MLA stands for the Modern Language Association. This association publishes a handbook (with updates every few years) that provides the formatting standards for academic papers. You are required to understand and apply the formatting styles outlined by the MLA for your papers in this course.

This course does not provide you with tutorials or examples of every possible type of source and its corresponding citation. You are expected to be able to use the tools you have to find out how to cite these things yourself. For instance, if you interview your grandfather for a research paper on the Vietnam War, YOU must determine how to cite such a source. You will be held accountable for citing any and all of your sources, regardless of whether your instructor has covered the details of a particular kind of source.

MLA can be complicated and a bit nit-picky. However, there are many resources available to you to help with the process of learning and applying MLA:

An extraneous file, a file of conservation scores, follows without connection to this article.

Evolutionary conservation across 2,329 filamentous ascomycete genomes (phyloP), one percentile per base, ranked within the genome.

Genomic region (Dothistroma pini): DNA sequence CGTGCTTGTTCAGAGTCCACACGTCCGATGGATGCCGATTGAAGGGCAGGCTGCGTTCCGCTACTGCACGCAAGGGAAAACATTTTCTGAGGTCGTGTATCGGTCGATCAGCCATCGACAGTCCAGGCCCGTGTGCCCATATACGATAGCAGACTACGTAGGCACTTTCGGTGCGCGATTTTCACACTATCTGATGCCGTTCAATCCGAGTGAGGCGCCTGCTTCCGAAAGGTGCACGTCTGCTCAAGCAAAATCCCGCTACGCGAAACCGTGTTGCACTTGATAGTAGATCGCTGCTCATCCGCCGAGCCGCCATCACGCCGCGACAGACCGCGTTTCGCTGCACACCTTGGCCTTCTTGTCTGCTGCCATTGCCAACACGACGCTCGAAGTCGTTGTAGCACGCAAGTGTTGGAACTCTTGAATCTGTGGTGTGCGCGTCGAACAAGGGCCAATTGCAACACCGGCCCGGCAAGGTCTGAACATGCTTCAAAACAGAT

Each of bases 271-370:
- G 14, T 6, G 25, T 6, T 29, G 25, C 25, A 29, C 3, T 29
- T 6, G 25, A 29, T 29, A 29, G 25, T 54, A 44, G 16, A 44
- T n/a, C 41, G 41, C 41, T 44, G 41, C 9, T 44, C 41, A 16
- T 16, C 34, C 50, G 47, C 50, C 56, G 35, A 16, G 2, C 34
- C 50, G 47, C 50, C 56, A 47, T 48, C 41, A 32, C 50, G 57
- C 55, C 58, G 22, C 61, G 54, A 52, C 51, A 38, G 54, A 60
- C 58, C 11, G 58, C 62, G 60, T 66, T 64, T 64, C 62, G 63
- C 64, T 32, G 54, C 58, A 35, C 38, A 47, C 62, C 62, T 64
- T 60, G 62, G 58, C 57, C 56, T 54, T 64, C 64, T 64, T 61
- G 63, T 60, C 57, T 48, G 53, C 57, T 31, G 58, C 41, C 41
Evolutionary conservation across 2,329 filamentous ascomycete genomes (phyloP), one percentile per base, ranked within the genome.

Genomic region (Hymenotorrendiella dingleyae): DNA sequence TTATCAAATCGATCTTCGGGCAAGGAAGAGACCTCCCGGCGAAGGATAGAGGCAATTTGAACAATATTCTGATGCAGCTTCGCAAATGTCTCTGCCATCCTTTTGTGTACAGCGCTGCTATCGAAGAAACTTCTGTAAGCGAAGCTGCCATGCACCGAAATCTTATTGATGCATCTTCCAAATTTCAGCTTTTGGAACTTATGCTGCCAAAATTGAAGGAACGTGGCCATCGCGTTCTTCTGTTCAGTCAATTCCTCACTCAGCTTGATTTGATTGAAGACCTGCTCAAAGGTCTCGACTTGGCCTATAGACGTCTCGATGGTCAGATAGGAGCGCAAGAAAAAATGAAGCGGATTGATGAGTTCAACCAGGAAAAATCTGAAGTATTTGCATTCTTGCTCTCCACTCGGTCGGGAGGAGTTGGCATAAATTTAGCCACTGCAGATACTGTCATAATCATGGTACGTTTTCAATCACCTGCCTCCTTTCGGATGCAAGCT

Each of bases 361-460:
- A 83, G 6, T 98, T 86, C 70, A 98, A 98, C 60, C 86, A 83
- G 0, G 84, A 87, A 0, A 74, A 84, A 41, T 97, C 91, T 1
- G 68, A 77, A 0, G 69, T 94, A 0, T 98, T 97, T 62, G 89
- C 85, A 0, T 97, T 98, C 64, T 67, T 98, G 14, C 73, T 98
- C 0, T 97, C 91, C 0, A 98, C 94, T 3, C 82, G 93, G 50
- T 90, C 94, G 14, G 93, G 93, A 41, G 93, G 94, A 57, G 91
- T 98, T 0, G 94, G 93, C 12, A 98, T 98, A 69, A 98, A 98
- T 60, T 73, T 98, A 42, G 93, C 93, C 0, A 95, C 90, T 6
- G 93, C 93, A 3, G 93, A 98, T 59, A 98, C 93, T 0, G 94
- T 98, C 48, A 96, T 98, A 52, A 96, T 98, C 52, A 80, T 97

1. First is your handbook, Diana Hacker's A Writer's Reference, and the necessary supplemental update, Documenting Sources in MLA Style: 2009 Update-A Hacker Handbooks Supplement.   A brief outline of the changes is available provided by Bedford/St. Martin's publishers, regarding the major changes made to MLA in 2009.
  2. Second, one of the most widely recognized online sources of assistance is available via Purdue Universtiy's OWL (Online Writing Lab). There is a link to this source in the sidebar of this website.
  3. Thirdly, you can learn to use Microsoft Word's Reference tool. There are a number of videos that teach you how to do this for various versions of Word. Below is a video tutorial (Part 1 of 2) on using the References tool in Word 2010.   Try searching YouTube for a tutorial on the version you are using.

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